A recent post by the Canadian Space Agency on social media platform X of an image it claimed was the 108 million-year-old Tycho Crater in the Moon's southern hemisphere has gone viral but for all the wrong reasons.
The post said, "An impact crater is formed when an object like an asteroid or meteorite crashes into the surface of a larger solid object like a planet, or a moon! Here is Tycho Crater, in the Moon's southern hemisphere, believed to be about 108 million years old."
The post credited NASA for the image.
However, users on the platform quickly noticed human-made features near the crater, leading to humorous comments aimed at the Canadian Space Agency.
As people dug deeper into the post, it emerged that the image did not depict the Moon's Tycho Crater but showed the Barringer Meteor Crater in Arizona, US - a well-known tourist site. "Yeah, a bit of an Epic Fail with the image there, Canadian Space Agency… surprised the road to the left wasn't enough of a dead giveaway before you posted. Mistakes happen," responded a user to the X post.
"This isn't April Fools, or is it in Canada? You realise this is an Earth crater with human development," another user quipped.
Some took a more critical approach to the space agency's tweet: "This is what it looks like when kids that got participation trophies in school grow up to be rocket scientists. Arizona is now a moon crater." The post was subsequently flagged by X community notes, adding context: "The location shown is not Tycho Crater but Meteor Crater. It is not on the Moon's southern hemisphere, but on Earth, in Arizona, about an hour's drive away from Flagstaff. It is not thought to be 108 million years old, but a mere 50,000 years old. And it has a visitor center."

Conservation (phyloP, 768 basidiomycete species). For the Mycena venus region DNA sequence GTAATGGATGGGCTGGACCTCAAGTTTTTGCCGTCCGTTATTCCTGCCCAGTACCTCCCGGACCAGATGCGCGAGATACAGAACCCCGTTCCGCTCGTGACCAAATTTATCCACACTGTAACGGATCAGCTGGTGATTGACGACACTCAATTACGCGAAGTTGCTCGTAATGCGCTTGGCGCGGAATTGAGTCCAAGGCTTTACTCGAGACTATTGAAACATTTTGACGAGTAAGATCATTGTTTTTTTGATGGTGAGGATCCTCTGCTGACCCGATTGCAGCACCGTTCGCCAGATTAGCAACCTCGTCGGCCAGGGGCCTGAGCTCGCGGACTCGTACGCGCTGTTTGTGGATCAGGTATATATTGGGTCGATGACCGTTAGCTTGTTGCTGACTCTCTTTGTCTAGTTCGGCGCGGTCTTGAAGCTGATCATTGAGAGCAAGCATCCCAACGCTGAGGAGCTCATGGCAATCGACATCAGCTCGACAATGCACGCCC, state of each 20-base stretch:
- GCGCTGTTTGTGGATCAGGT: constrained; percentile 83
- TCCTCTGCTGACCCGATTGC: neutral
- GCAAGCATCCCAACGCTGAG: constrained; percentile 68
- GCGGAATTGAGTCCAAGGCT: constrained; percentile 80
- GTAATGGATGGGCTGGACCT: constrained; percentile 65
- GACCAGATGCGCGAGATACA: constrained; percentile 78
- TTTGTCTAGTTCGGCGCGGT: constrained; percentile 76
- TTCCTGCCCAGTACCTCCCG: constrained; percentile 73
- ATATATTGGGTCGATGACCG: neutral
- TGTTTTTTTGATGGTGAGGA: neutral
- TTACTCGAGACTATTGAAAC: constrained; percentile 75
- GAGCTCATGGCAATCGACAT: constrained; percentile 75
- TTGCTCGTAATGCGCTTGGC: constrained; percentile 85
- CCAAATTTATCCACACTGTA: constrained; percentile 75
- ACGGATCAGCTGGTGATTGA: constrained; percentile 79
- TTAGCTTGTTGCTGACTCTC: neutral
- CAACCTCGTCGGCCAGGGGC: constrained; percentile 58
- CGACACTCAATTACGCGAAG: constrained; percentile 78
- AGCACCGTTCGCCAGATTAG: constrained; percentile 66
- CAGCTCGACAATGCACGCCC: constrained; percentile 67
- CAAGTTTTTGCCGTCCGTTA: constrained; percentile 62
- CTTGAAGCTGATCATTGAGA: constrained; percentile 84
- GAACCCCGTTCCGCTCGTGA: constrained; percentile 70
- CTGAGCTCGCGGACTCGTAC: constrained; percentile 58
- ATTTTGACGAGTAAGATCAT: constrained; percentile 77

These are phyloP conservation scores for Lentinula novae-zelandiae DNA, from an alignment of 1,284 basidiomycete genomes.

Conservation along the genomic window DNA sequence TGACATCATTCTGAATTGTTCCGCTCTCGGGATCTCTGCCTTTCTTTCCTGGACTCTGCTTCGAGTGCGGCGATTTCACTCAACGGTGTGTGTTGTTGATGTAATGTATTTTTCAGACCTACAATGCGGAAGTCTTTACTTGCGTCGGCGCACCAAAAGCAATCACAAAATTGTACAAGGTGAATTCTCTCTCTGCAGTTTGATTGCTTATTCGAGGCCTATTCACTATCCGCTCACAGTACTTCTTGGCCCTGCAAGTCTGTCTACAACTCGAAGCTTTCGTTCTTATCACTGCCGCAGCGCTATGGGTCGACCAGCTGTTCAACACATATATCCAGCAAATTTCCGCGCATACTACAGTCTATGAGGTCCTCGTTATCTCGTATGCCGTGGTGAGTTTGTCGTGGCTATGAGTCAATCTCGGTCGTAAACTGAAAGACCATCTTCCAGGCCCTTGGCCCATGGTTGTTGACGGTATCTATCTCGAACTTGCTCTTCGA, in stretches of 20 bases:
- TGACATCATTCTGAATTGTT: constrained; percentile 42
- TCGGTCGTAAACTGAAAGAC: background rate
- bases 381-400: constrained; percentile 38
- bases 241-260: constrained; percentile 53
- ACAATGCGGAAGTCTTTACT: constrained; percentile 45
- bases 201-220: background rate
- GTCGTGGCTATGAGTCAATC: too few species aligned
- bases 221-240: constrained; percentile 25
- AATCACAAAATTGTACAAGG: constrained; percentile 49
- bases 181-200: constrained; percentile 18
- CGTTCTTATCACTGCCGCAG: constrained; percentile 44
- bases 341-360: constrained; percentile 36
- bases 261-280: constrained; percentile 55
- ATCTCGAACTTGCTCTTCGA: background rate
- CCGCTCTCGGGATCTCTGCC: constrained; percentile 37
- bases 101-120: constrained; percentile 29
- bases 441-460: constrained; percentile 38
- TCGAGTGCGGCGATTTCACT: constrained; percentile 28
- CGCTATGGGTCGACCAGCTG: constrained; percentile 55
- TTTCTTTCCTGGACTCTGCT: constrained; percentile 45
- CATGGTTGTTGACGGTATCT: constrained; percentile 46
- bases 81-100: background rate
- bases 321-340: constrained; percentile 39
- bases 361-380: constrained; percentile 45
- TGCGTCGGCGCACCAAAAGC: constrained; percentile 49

According to NASA, Tycho Crater, 85 km in diameter, is one of the most prominent craters on the Moon. It appears as a bright spot in the southern highlands with rays of bright material that stretch across much of the near side.
The space agency added the crater formed recently enough that its rays, material ejected during the impact event, remain visible as bright streaks.
In contrast, Barringer Crater on Earth is a well-preserved meteor impact crater, plunging 150 meters deep into the arid Colorado Plateau. With an age of 50,000 years, NASA has determined that Meteor Crater formed from the impact of a 46-meter-wide iron-nickel asteroid.